The regulatory agency alleged that Samper:

Samper was the last of four former Flir executives to settle allegations they intentionally inflated the company's earnings in 1998 and 1999.


Samper was ordered to pay more than $61,359 in disgorgement and interest, as well as a $110,000 civil penalty, according to the SEC. In addition, he was barred from serving as an officer or director of a public company.

Gartner Predicts IT Recovery
Gartner Dataquest said a worldwide IT recovery is just around the corner.

The consulting and market research company said it expects IT spending to increase by 3.4 percent to $2.3 trillion in 2002 and then jump 7 percent to $2.5 trillion in 2003.

Worldwide telecommunications, along with technology services (outsourcing and consulting), account for almost 60 percent of 2002 spending, said Gartner. The consultancy predicts these two sectors will receive the largest increases in consumer and business spending in 2003.

Gartner also expects steady revenues in telecom services such as phone and Internet connections. Those sales will more than offset the collapse among telecom equipment makers, it added.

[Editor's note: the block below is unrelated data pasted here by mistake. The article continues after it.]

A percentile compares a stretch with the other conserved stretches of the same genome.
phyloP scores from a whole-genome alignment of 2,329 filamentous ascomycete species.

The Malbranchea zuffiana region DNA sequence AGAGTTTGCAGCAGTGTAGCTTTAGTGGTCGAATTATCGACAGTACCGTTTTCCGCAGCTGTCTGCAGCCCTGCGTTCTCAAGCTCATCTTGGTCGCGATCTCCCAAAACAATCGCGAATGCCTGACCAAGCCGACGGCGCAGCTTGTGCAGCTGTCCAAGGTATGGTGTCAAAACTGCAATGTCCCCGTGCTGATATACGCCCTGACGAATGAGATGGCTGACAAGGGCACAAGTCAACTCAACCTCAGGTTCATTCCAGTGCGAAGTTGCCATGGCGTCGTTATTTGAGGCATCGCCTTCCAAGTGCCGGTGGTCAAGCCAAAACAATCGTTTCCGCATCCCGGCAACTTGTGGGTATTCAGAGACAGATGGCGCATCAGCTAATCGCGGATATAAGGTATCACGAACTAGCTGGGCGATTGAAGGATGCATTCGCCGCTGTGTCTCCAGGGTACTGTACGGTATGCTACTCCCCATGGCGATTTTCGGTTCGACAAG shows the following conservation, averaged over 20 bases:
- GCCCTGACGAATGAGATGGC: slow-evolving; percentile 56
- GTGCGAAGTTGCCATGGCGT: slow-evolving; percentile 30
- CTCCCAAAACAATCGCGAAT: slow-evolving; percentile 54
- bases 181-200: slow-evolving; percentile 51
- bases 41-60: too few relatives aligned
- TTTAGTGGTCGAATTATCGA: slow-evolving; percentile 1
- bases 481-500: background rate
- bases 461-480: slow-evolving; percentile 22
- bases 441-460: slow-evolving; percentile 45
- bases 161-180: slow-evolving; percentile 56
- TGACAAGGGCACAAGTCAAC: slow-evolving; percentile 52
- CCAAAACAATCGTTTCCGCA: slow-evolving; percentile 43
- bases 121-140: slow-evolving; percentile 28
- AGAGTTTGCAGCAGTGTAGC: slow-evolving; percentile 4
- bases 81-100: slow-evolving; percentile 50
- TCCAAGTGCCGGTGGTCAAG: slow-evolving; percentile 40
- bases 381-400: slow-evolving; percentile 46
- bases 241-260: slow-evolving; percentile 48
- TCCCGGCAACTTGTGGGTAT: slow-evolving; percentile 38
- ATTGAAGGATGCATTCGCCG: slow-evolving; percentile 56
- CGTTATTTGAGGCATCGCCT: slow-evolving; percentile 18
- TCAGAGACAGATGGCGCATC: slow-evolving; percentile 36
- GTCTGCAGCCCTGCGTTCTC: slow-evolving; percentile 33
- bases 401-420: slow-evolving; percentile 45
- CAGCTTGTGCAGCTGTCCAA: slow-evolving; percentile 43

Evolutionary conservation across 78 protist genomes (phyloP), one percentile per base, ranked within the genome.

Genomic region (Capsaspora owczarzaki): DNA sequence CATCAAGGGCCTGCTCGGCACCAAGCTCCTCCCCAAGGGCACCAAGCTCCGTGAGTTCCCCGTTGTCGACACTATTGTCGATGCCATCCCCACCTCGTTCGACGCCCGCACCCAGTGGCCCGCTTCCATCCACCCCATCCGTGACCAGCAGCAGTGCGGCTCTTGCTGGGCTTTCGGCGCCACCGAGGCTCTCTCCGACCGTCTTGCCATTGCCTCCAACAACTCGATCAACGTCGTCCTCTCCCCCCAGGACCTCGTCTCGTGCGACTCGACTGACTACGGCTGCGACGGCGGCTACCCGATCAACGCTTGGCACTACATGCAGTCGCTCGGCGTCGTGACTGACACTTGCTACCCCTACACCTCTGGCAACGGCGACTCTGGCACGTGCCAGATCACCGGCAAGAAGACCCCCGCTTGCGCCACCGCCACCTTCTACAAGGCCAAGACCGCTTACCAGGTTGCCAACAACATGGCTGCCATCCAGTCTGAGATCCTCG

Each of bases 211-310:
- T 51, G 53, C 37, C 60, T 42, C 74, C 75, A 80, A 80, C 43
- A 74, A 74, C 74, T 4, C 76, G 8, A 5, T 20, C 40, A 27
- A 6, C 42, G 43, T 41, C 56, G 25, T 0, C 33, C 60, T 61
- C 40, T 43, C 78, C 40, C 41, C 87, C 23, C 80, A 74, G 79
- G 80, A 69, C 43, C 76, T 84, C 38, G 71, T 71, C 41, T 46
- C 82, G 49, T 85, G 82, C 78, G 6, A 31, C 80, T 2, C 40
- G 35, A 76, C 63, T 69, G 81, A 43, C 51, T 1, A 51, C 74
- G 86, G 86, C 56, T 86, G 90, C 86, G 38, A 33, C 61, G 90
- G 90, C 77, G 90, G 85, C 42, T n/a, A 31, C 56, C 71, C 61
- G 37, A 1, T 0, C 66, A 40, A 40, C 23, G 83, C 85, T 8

Revenues in the hardware sector are falling by 1.3 percent—due in part to steep price drops on large computer servers and storage devices, added Gartner.

The research firm expects only modest gains for hardware and software in 2003.

Study: Contract Workers Don't Pay Off
Companies with the best people management deliver nearly twice as much value to shareholders as their average competitors, according to a study by Watson Wyatt.

What's more, the gap between the best and the rest is growing.

According to the study of people-management practices at more than 600 companies in Europe, there is a clear link between specific people-management practices and financial performance. Similar results have been found in Watson Wyatt's studies of North American and Asia-Pacific companies, the consultancy indicated.

"The perception that HR is a nonstrategic business overhead still persists," says Steven Dicker, a partner at Watson Wyatt and a co-author of the report. "But this is wrong. Our…research has again demonstrated the strong link between effective human-capital management and shareholder value."